EDMONTON - When Mark Shea met Ralph Klein at a homeless shelter a decade ago, he vowed that the premier's stinging, slurred rant would not define him.
Shea was the homeless man who blew the whistle on Klein's infamous midnight visit to the Herb Jamieson Centre in Edmonton in December 2001. Shea telephoned a newspaper to break the story that the popular premier had called some residents bums, yelled at them to get jobs and thrown money at their feet.
In the days that followed, "King Ralph" wiped away tears in front of news cameras, admitted he had a drinking problem and promised to cut back on the bottle to save his health. It was a different picture from the one many in Alberta had of a popular leader whose folksy charm overshadowed his missteps and who consistently led his Progressive Conservatives to landslide majorities.
Shea says the encounter changed his life, too.
"It made me strive to succeed," says Shea, now 36, employed and no longer homeless.
"I look back at it and basically laugh about it. For me that was more of a challenge ... to prove not everybody who goes there is a bum and should be labelled. You can do anything you want as long as you try to do it."
Shea, who had been on the streets since he was 15, had just finished a late shift pumping gas and was looking for a warm bed. Offended by Klein's words and antics, he left the shelter for good and spent the next 10 years travelling across the country. He went home to Halifax and made pit stops in Montreal and Fort McMurray, Alta.
He worked various jobs — installing kitchen cabinets, hauling auto parts, selling fish. And he took university-level math and accounting classes to upgrade his Grade 10 education.
He returned to Edmonton a few years ago, moved into a comfortable apartment with his girlfriend and witnessed the birth of their daughter. The couple is planning a small wedding next year.
"It was the one thing I pretty much wanted for 10 years. I wanted a family of my own," says Shea, cradling two-year-old Ivy in his arms and dancing around his living room to a song by Great Big Sea. The smiling toddler has her father's thick eyelashes.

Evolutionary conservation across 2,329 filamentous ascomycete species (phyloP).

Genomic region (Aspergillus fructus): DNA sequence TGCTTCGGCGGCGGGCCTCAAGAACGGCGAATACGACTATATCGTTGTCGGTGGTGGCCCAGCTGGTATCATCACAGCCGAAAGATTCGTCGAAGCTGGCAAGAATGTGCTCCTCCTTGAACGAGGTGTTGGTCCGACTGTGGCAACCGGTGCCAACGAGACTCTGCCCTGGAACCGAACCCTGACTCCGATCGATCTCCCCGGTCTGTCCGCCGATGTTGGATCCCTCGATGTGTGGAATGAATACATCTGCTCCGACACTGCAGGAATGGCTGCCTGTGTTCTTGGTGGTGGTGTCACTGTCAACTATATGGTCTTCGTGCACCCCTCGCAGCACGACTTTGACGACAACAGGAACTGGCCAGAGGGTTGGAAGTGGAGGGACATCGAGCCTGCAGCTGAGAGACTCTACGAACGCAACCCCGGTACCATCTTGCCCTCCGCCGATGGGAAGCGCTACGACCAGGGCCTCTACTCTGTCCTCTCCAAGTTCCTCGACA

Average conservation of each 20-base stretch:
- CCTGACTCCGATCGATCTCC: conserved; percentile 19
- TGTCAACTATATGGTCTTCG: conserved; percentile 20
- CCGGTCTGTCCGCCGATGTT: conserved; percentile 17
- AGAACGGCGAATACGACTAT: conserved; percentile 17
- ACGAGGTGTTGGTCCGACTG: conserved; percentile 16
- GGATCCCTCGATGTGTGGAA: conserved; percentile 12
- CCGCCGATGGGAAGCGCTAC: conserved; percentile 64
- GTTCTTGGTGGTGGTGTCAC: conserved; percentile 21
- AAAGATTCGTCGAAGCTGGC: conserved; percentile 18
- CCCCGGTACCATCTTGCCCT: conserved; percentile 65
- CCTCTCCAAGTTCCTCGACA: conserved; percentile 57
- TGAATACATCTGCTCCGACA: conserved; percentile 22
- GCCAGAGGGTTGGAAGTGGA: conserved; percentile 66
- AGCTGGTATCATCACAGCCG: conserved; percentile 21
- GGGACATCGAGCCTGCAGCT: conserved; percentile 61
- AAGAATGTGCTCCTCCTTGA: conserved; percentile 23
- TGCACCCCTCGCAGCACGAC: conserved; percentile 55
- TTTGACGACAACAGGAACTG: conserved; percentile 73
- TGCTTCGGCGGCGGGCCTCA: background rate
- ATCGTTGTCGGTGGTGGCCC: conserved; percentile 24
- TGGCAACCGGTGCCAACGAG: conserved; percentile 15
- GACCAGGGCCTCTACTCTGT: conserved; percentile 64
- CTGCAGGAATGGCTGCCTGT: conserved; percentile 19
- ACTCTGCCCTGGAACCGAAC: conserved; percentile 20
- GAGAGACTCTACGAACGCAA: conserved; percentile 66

"I look forward to each and every day when I come home and she's standing there looking at me."
Hanging on the kitchen wall next to the girl's crayon artwork is the blue uniform Shea wears for his job as a commissionaire at a college. The permanent job comes with a pension, life insurance and health benefits. Shea also volunteers with two choirs, cooks roast beef for Sunday night dinner and tosses out the occasional Acadian French phrase in the hope his daughter will pick it up.
Life has never been better, says Shea.
He saw Klein again about three years ago at the Baccarat Casino. Retired from politics, Klein was sitting at a blackjack table across the room. Shea was playing two-cent slots.
"I didn't really care to talk to him."
Shea says he wishes Klein well but really doesn't want to have anything to do with him.
"No hard feelings."
Klein claimed he wasn't drunk the night he stopped at the shelter to see first-hand the plight of the homeless. But he later revealed his boozing had taken a toll on his ability to carry out his duties as premier and he considered resigning.
He remained in office until December 2006. About that time, he publicly stated he would have been dead if he'd kept up his heavy drinking.
Earlier this year, when his public appearances became less frequent, it was revealed the 68-year-old former premier is suffering from dementia.
Friend and long-time chief of staff, Rod Love, drove Klein to an appointment earlier this week. He's not the "great communicator of old," but he's managing well.
Love says Klein has never talked much about that night at the homeless shelter. But it obviously made him reflect about how he ended up there, because he never really drank again.
In the end, it's a happy story for everyone, Love says.
"You get a homeless guy who turned his life around and Mr. Klein quit drinking. It turned out for the better."
"Ralph Klein was always a real good friend of Hope Mission," says Denis Meier, spokesman for the charity that runs the Herb Jamieson Centre. "I love the guy."
Meier says the encounter brought the shelter attention and much has changed in the last decade. The facility now provides three meals a day, has expanded to house another 340 men in a building across the street and has opened a 44-suite apartment building for men in recovery.
"We're helping way more people."
David Garber says that, like everyone in the country, he heard about Klein's visit to the shelter. But he had no idea Shea was the one who went to the media with the story.
Garber, conductor of the Edmonton Metropolitan Chorus, was working with the Pro Cora Canada choir when he met Shea panhandling on a downtown street six winters ago. Shea asked for change to do his laundry, the men got to chatting and Shea offered to volunteer for the singing group.
Garber was struck by Shea's intelligence and math skills. And Shea became the choir's administrative assistant for a couple of years.
"He almost slipped completely through the cracks," says Garber, who considers Shea one of his closest friends.